“Do I think the world’s getting hotter? Yeah, I don’t know that, but I think that it is,” Romney said in New Hampshire on Wednesday, according to Reuters. “I don’t know if it’s mostly caused by humans.”

But at an earlier event in June in New Hampshire the former Massachusetts governor seemed more convinced by the possibility of global warming.

“It’s important for us to reduce our emissions of pollutants and greenhouse gases that may be significant contributors,” Romney said in June. “I believe the world is getting warmer, and I believe that humans have contributed to that.”

We can now add climate change to gun control, health care, abortion, campaign finance reform, social security reform, gay rights, immigration, stem cell research, and the capital gains tax as issues on which Governor Romney has “evolved” over the years (or, in this case, months).

On the upside, we finally have an answer to the persistent question of what Mitt Romney believes: everything.

July 21st, 2011 at 4:17 pm
BBC Sets Double Standard for Global Warming Skeptics
Posted by Troy Senik Print

The Daily Express reports from the U.K. today that the BBC is taking a new approach to climate change skeptics: ignoring them outright. Here’s how the paper has it:

THE BBC was criticised by climate change sceptics yesterday after it emerged that their views will get less coverage because they differ from mainline scientific opinion.

In a report by its governing body, the BBC Trust, the corporation was urged to focus less on opponents of the “majority consensus” in its programmes.

It said coverage should not be tailored to represent a “false balance” of opinion if one side came from a minority group.

… Although he found no evidence of bias in BBC output, he suggested where there is a “scientific consensus” it should not hunt out opponents purely to balance the story.

Needless to say, the BBC’s decision strikes at the heart of both scientific and journalistic integrity. These are two fields where it should be universally recognized that truth is not whatever the majority says it is. As long as the BBC is going to be playing this game, however, let’s make it a fair fight. 

Clearly, we should not expect to hear minority points of view on the following propositions, all of which are supported by the vast majority of economists: Free trade is beneficial, the minimum wage is a job-killer, and outsourcing is a positive good. Since the experts have weighed in, we’re confident that the BBC will now get to work suppressing dissenters as a matter of civic hygiene. We look forward to their objectivity.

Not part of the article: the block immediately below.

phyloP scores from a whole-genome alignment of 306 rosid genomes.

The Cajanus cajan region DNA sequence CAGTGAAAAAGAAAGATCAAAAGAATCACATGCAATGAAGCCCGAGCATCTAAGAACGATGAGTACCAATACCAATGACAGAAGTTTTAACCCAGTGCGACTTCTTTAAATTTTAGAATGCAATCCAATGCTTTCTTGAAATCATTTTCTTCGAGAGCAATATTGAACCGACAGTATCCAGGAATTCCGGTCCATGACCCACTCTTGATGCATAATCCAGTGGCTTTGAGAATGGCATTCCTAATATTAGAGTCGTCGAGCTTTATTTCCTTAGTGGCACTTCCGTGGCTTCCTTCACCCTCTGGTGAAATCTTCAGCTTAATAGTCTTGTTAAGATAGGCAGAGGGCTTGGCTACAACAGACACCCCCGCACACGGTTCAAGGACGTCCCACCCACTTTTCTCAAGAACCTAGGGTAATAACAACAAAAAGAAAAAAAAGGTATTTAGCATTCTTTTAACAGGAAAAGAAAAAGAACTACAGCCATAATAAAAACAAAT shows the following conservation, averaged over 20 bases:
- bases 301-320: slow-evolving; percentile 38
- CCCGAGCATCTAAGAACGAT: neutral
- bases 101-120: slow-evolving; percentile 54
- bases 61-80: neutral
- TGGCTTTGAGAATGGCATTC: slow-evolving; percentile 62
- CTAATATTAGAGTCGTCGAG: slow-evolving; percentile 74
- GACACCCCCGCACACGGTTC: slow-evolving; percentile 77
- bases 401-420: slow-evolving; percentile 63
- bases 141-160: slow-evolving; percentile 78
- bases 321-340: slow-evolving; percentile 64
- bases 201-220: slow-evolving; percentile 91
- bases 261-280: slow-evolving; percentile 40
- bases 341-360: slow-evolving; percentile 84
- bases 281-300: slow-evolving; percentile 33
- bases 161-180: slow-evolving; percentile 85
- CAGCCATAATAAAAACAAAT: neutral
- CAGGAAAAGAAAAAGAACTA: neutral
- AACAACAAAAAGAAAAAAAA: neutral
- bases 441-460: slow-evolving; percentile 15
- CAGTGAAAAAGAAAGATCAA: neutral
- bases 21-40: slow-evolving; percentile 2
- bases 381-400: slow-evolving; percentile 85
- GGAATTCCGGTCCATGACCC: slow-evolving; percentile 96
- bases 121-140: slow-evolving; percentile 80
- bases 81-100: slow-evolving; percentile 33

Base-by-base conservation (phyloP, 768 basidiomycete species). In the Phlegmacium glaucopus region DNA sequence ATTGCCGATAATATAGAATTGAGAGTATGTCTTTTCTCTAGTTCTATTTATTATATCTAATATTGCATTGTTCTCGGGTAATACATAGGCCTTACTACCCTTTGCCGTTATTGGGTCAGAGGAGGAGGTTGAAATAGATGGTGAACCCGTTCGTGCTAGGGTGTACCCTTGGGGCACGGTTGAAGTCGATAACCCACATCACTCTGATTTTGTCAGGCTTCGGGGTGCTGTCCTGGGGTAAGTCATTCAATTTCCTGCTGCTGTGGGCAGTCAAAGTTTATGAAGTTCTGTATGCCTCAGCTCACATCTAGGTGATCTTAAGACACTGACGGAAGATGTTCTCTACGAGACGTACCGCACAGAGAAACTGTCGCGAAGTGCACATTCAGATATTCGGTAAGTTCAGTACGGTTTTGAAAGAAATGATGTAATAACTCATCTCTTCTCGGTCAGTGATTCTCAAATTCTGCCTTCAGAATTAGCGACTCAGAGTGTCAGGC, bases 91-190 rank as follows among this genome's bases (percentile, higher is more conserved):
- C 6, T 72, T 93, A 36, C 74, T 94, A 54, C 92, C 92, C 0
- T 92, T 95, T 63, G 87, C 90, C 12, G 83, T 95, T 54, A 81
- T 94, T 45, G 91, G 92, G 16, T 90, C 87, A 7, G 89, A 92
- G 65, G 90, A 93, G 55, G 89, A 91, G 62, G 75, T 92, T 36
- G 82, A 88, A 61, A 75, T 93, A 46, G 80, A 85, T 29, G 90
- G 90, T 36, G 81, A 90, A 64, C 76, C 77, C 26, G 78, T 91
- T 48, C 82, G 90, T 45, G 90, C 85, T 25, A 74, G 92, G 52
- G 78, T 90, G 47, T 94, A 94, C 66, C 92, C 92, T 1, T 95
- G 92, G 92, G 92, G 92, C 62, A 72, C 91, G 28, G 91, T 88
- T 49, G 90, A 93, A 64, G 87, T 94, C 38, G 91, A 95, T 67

May 13th, 2011 at 8:02 am
Podcast – Climate Change: An Issue for the Political Branches of Government or the Courts?
Posted by CFIF Staff Print

Megan L. Brown, a partner at Wiley Rein LLP in Washington, D.C., discusses American Electric Power Co., Inc. v. Connecticut, a case currently before the U.S. Supreme Court.  Brown articulates why the High Court should reject the “public nuisance” climate change claim brought by a handful of states against some of the nation’s largest electric utility companies.

Listen to the interview here.

March 15th, 2011 at 10:42 am
In Memoriam: Owsley Stanley (1935-2011) – “King of LSD,” Grateful Dead Soundman and… Global Cooling Alarmist?
Posted by Timothy Lee Print

Owsley Stanley, the famed 1960s “King of LSD” who helped pioneer the Grateful Dead’s trademark sound, has died following an auto accident in his adopted home country of Australia. So what led him to abandon America and flee to Australia, anyway?

It’s actually instructive regarding our current political climate.  Apparently, he became convinced during the 1970s that global cooling was about to trigger a new ice age, so he relocated to the southern hemisphere, which he considered less subject to that supposed oncoming disaster.  Mr. Stanley, of course, wasn’t alone in the global cooling hysteria.  Among others, Newsweek and The New York Times repeatedly sounded the alarm, and continuing climate alarmist Paul Ehrlich predicted massive crop failures and starvation.